After collecting the final samples for measuring luciferase activity at approximately 90 h post-transfection with siRNA, the viability of cells was tested by PrestoBlue Cell Viability reagent (Thermofisher). Briefly, the 10 × reagent was added to a final 1 × concentration and incubated at 37 °C for 10 min before SDS was added to a final concentration of 1% SDS. Equal amounts of medium containing the above reagents acted as background control. The lysates were collected and the relative fluorescent units were measured using a Tecan Infinite M200 plate reader at excitation and emission 535 and 590 nm, respectively.
The short-listed proteins and phosphorylation sites from the Kinexus reports were analysed as follows: heatmaps were generated using the heatmap.2 function from the R package gplots. KOBAS71,72 was used to perform pathway enrichment analysis. The hypergeometric test was selected to test statistical enrichment of KEGG pathways (http://www.genome.jp/kegg/kegg4.html), and the P values were corrected for multiple comparisons using the Benjamini–Hochberg procedure73. Published microarray data sets60 were analysed by the TFactS program61 using the Sign-sensitive option and the default settings (P-value≤0.05; E-value≤0.05; Q-value≤0.05; false discovery rate ≤0.05; random control ≤5%, number of random selections=100) (http://www.tfacts.org/TFactS-new/TFactS-v2/index1.html). The significant values are equal to or lower than the set thresholds and presented in red in the output list (Supplementary Data 8).
The authors declare that all data supporting the findings of this study are available within the article and its Supplementary Information files or are available from the authors upon request.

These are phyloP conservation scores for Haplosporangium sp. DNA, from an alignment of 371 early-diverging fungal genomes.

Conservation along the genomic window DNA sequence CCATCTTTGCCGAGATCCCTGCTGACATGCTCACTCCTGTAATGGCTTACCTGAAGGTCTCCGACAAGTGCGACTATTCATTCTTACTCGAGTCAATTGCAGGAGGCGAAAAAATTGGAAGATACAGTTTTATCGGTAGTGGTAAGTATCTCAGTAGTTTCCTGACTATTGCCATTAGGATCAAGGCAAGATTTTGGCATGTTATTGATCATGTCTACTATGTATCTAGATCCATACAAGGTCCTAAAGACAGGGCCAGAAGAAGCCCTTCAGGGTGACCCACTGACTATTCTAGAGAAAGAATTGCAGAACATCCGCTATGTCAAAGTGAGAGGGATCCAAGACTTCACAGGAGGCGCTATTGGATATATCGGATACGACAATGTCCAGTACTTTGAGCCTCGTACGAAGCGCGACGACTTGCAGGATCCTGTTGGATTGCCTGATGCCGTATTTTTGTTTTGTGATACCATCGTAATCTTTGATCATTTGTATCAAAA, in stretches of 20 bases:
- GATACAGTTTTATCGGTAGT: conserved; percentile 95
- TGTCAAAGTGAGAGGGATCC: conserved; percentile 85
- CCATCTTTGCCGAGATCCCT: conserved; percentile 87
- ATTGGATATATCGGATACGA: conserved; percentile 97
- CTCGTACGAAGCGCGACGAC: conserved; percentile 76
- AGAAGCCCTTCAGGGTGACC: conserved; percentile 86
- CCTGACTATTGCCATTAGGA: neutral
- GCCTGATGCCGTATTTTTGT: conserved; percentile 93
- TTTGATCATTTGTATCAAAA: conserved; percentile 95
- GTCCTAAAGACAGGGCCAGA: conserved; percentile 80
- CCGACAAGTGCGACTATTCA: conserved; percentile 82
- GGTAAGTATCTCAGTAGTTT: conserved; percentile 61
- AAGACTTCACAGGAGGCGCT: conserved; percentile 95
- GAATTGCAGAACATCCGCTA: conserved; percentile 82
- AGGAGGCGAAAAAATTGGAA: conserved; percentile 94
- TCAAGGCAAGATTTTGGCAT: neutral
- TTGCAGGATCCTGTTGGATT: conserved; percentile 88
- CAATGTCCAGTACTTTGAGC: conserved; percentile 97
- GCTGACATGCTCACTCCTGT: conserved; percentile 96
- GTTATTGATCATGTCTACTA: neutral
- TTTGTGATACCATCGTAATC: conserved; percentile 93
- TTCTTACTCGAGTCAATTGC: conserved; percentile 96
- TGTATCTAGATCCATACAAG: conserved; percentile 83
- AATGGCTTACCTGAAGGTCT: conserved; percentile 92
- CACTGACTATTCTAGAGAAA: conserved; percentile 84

How to cite this article: Haqshenas, G et al. Signalome-wide assessment of host cell response to hepatitis C virus. Nat. Commun. 8, 15158 doi: 10.1038/ncomms15158 (2017).
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We thank Professor Charles Rice for providing us with HCV full genome cDNA constructs and antibodies to NS5A. We thank Professor Francis Chisari for the Huh7.5.1 human hepatoma cell line. We thank Professor Nathan Gray and Dr Tan Li (Harvard University) for the TL4-12 compound. We thank Dr Brendan Russ for his assistance with the performance of qRT–PCR. We thank Professor Ralf Bartenschlager (Heidelberg University, Germany) for assisting with control siRNA. Also, we thank Ms Judy Callaghan, the Monash Micro Imaging facility, for their assistance with confocal microscopy. The Victorian Centre for Functional Genomics (K.J.S.) was funded by the Australian Cancer Research Foundation (ACRF), the Victorian Department of Industry, Innovation and Regional Development (DIIRD), the Australian Phenomics Network (APN) and supported by funding from the Australian Government’s Education Investment Fund through the Super Science Initiative, the Australasian Genomics Technologies Association (AGTA), the Brockhoff Foundation and the Peter MacCallum Cancer Centre Foundation. T.F.B. acknowledges grant support of the EU (ERC HEPCAR and H2020 HEPCENT) and NIH (U19-AI123862). This work was made possible through a grant from the Australian Centre for HIV and Hepatitis Virology Research (ACH2).
Oligonucleotides used in qRT-PCR experiments